Despite the fact that it is easy to become cynical, especially about politics, even in a democracy, it should not be forgotten that regimes do matter and that individual leaders do matter. Contrasting former US president Bill Clinton's 1998 visit to China and the just-completed visit of President George W. Bush to Japan, South Korea and China illustrate these two realities very well.
In 1998 Clinton decided to accelerate his scheduled visit to China by six months. The reasons were never publicly explained, but Republicans noted that the visit coincided with the date of the Paula Jones trial (which was subsequently cancelled).
There is much reason to speculate that the Chinese, sensing Clinton's urgency, demanded and got Clinton's agreement on the following: to stay in China for nine days, to not visit any other country (which really meant, don't visit Japan) and to make a forthcoming statement on Taiwan from Beijing's perspective.
None of these three things were in the national interest of the US; indeed, if they were Chinese demands, the communist government almost certainly viewed the president's doing them as a sign of weakness. In fact they were done, certainly in the interest of the Chinese and possibly also in the interest of Clinton personally, rather than of his country.
In 1981, former president Ronald Reagan, who accurately labeled the Soviet Union an evil empire, decided to reappoint Mike Mansfield, a Democrat who was appointed by his predecessor Jimmy Carter, as ambassador to Japan. Mansfield advised Reagan to tell the Japanese government where he would like to see US-Japan relations go during his administration. Even if they didn't agree with the message, Mansfield said, Japanese officials would like to know the presi-dent's vision.
In his Jan. 29 "State of the Union" address, Bush labeled Iran, Iraq and North Korea as an "axis of evil," causing some criticism in Japan, South Korea, Europe and the US that the president was using inflammatory language.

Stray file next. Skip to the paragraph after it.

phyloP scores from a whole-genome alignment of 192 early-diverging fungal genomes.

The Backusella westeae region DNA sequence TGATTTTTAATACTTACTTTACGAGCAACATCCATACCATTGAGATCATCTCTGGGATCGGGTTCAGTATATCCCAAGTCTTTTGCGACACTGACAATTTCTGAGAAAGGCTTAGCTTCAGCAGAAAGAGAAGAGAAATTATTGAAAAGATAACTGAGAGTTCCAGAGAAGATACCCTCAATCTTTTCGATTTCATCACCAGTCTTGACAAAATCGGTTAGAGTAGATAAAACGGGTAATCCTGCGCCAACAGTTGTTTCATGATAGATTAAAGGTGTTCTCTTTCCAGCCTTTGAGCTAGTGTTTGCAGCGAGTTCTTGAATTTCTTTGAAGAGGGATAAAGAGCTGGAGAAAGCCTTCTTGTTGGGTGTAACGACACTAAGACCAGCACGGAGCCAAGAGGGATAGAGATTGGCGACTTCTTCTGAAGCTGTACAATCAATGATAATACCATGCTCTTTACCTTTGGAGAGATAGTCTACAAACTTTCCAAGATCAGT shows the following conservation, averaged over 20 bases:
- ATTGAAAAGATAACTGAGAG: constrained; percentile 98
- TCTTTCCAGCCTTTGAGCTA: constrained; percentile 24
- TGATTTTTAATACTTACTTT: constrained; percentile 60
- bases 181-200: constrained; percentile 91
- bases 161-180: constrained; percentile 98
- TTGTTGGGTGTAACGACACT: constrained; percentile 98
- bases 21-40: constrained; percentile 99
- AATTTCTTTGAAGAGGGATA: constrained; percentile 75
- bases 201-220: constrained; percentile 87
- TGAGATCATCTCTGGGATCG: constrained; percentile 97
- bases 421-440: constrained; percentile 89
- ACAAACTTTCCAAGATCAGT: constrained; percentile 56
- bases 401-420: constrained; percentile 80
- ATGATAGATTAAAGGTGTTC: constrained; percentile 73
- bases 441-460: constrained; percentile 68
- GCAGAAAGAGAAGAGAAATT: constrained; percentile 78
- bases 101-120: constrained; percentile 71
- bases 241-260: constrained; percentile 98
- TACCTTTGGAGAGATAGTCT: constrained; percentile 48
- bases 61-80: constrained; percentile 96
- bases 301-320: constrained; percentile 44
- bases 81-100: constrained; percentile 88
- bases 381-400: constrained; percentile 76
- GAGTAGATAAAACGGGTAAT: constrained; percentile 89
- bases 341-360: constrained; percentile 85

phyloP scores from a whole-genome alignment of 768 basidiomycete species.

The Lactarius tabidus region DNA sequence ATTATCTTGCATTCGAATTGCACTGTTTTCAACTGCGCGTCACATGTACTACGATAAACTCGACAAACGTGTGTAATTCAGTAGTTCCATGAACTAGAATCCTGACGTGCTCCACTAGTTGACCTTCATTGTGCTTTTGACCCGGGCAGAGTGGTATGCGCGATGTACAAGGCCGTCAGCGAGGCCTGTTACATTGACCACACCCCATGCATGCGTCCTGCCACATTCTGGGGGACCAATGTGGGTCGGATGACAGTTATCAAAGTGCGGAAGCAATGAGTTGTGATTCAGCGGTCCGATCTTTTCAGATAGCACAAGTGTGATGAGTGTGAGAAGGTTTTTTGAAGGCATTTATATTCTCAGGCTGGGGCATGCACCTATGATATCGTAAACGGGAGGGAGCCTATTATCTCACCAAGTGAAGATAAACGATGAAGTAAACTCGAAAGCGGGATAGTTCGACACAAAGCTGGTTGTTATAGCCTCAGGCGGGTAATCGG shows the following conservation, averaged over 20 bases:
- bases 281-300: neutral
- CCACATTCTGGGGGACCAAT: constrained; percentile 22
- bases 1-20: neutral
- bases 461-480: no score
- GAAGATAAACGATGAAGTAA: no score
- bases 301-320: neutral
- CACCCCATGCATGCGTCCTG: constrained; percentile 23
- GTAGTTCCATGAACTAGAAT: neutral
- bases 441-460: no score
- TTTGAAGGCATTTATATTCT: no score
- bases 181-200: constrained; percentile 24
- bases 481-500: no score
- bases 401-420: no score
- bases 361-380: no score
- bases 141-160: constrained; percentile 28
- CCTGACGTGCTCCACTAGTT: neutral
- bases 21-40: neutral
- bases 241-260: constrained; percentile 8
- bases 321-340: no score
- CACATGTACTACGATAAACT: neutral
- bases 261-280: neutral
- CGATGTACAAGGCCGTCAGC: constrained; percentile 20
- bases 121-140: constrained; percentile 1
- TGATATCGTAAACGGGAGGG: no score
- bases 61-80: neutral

Looking at the results of the president's recent Asian trip, I doubt he regrets having used a realistic description of three countries whose activities threaten regional and possibly even global stability.
As he explained in Tokyo, Seoul and Beijing, Bush did not threaten war with any or all of the countries he listed. Some have pointed out that China could have been listed as well. Despite his decision not to list China, there is little doubt that the Chinese understood what the US president said.
What is truly remarkable and important is what Bush did say, particularly in his speech to Japan's Diet. Instead of saying something which might be popular locally, as Clinton did in Shanghai in 1998, on the sensitive issue of Taiwan,Bush stated that "America will remember our commitments to the people on Taiwan."
The statement drew a huge ovation, including from many young members of the Diet.
Bush's statement and the reaction of the Japanese parliamentarians is reflective of the strategic reality that, despite the fact that both Washington and Tokyo do not officially recognize Taiwan as an independent, sovereign state, Taiwan's de facto independence is in the strategic national interests of both the US and Japan, and will remain so given the nature of the current regime in Beijing which wants the US out of Asia and wants both Taiwan and Japan under China's sphere of influence.